By Tim Wright

IN my day-to-day work supporting businesses with digital transformation at XpoNorth, it’s my job to look at trends, spot the next big thing, then help businesses towards implementing innovation and new ideas. While not a new concept, one of the biggest, and often most untapped opportunities is to harness the power of the "crowd" for business growth. Crowdsourcing is transforming the creative and heritage sectors by harnessing collective intelligence, insight and access to funding.

Take crowdfunding for example. In simple terms this means raising money from a group of funders who provide a large number of small contributions towards the total needed for your project. Using online crowdfunding platforms like Kickstarter or Indiegogo can offer businesses access to the crowd quickly and cost effectively.

There are four key models involved: donation, reward, lending and equity.

In donation-based funding there is no expectation of a tangible return for the donor, it’s purely a donation, these are common in charitable and community-based projects, with Just Giving as one of the market leaders.

In the reward-based model, you pre-pay for a product or service (reward) in advance, this could be an album from a band or, using the example of Scottish sunglasses firm Tens, you could pre-purchase something that is yet to be fully produced. The benefit to the business is that they are able to collect the fund prior to producing the product, turning the normal cashflow issues a start-up faces on its head.

With loan or peer-to-peer lending, a business will raise loan funds, usually with interest payable, from a number of smaller investors. This sector is highly regulated by the FCA.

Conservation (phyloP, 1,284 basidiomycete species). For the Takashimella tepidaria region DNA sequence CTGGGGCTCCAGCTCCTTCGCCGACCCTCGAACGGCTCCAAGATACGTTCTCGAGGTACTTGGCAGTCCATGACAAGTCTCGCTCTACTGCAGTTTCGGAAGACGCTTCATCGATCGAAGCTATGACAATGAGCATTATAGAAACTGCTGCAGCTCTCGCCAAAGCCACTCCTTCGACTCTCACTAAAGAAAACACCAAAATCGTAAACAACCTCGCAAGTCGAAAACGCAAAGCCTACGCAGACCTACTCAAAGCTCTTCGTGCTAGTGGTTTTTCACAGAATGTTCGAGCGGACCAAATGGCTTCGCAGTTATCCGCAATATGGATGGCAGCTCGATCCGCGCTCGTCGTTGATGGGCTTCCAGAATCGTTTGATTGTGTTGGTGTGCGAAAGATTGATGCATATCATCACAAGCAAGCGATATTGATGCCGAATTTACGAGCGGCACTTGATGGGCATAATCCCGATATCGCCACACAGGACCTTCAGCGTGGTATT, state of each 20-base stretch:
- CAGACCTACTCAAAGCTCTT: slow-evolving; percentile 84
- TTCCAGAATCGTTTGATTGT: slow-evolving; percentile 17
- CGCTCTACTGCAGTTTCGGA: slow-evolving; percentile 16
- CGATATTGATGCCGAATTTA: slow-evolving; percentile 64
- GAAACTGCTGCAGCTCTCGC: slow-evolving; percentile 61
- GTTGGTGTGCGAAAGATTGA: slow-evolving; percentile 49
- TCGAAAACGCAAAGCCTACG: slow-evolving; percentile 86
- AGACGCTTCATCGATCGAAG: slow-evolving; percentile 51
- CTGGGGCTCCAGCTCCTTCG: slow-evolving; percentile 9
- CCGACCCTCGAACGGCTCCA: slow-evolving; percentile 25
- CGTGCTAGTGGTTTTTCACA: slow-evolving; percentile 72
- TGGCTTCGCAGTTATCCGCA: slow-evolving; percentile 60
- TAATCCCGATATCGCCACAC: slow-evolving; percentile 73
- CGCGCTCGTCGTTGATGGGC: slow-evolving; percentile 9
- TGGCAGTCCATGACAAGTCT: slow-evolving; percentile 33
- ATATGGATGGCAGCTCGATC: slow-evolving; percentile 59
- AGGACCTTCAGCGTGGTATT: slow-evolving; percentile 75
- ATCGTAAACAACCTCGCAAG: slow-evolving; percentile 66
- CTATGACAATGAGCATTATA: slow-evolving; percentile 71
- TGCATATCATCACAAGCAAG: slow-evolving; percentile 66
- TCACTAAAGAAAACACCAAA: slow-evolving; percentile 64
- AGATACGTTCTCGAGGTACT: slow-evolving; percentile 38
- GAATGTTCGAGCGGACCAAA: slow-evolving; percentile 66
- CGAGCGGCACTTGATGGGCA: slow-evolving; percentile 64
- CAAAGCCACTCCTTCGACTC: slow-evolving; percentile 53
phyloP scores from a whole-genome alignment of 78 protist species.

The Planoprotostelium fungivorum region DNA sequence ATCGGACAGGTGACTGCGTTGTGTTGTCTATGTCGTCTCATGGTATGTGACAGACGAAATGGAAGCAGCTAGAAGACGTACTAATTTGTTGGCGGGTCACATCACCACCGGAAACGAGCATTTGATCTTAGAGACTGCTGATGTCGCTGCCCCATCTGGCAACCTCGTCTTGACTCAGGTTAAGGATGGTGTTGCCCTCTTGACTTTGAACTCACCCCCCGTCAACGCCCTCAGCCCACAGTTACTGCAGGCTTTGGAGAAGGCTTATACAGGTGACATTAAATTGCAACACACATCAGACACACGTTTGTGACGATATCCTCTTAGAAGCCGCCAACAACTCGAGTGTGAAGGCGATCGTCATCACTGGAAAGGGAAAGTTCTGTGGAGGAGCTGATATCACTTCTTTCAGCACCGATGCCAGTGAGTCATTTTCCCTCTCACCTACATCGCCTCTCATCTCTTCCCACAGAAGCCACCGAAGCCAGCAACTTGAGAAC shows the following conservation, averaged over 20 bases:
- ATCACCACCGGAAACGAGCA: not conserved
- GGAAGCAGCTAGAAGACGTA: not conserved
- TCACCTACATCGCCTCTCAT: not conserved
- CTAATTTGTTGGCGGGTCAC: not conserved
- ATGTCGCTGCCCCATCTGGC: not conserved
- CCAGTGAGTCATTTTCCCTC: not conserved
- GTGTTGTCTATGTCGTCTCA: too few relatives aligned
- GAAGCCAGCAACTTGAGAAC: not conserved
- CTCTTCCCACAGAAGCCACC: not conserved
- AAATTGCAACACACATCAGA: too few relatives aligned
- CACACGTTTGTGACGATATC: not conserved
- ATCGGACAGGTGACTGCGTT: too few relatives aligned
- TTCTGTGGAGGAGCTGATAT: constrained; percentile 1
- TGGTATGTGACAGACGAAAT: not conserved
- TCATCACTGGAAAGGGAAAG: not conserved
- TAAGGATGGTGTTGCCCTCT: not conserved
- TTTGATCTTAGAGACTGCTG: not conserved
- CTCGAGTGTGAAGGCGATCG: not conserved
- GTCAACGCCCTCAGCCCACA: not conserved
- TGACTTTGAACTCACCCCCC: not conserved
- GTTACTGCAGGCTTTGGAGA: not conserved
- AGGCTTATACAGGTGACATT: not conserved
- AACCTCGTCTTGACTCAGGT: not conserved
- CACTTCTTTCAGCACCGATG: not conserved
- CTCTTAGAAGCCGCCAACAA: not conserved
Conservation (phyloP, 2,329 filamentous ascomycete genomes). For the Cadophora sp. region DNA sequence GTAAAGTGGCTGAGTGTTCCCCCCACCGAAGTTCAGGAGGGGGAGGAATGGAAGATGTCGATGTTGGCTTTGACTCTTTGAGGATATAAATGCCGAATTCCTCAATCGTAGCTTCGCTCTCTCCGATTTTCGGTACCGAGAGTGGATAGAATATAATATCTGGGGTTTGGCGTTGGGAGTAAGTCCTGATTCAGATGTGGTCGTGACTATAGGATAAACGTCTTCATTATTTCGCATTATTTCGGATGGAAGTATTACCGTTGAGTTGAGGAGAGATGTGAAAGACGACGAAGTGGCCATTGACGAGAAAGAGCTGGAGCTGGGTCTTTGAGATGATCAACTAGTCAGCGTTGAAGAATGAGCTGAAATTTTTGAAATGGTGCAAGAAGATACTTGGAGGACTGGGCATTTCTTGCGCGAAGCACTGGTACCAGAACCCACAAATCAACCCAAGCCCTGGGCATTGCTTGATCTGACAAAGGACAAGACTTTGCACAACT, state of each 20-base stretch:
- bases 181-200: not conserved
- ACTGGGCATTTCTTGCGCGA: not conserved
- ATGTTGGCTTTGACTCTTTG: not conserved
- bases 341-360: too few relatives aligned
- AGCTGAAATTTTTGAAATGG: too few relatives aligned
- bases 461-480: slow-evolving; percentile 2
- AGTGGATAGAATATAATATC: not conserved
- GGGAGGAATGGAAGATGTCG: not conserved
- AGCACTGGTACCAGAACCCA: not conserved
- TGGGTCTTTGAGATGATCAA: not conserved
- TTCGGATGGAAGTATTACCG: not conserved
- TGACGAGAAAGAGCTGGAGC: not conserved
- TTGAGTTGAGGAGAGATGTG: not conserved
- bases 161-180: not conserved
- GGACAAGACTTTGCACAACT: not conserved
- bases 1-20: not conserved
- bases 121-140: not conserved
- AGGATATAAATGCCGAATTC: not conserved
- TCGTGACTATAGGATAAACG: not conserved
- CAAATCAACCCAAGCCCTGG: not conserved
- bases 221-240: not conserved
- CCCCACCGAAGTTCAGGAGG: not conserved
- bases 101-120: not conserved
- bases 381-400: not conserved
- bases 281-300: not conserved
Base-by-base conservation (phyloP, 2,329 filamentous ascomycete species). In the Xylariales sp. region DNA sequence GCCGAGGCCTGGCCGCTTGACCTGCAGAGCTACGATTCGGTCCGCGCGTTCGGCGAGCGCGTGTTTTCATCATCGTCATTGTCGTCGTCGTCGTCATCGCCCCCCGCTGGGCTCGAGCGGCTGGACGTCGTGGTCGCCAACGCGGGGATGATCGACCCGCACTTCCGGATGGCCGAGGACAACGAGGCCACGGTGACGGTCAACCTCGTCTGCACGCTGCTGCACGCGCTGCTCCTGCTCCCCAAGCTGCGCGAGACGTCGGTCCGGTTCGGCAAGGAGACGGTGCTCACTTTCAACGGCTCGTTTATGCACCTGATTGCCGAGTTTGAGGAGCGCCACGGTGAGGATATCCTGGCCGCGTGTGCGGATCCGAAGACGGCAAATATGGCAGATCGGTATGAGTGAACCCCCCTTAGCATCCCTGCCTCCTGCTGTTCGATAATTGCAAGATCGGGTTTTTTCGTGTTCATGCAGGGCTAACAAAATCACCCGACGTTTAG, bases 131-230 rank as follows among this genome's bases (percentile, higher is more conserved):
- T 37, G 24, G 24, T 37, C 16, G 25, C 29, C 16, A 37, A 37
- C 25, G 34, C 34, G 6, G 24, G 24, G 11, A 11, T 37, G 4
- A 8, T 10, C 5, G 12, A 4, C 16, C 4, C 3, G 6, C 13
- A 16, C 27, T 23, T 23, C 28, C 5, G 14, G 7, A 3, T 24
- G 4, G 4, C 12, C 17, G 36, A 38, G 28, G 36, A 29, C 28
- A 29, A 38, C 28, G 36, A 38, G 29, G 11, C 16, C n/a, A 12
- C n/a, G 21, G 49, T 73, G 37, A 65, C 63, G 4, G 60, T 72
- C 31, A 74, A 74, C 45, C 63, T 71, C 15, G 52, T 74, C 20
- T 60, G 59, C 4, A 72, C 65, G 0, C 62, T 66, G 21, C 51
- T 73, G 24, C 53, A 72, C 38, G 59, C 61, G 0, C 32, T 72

The final type of crowdfunding is equity-based, when a business offers equity in exchange for funds. This model is most popular with more established businesses and more sophisticated investors who are often looking for a return whilst spreading their risk. The Equity for Punks scheme from BrewDog is a well-known example of this.

There are so many other benefits to businesses of embracing the power of the crowd. Crowd-based workers on platforms such as People Per Hour can provide businesses with fast access to a crowd of skilled workers and customer forums on platforms such as Facebook can allow you to engage with your own customer-based crowd to test a new product line, collaborate on a new product range or services roadmap.

Another way creatives and heritage groups are harnessing their "crowd" is by introducing membership schemes. Typically these involve members paying on a regular basis to get access to special content, and platforms like Patreon are proving very popular.

We’re excited by the power of the crowd at XpoNorth. Our conference next week will run a panel session "Working the crowd" hosted by Epi Ludvik, founder and CEO of Crowdsourcing Week, which will include case studies from world-leading crowdsourcing projects and companies and provide valuable lessons on the way to utilise the crowd to create value and solve challenges.

Tim Wright is an author and digital sector specialist at XpoNorth. Catch “Working the Crowd” at XpoNorth on Wednesday 16 June, 3.45pm – 4.45pm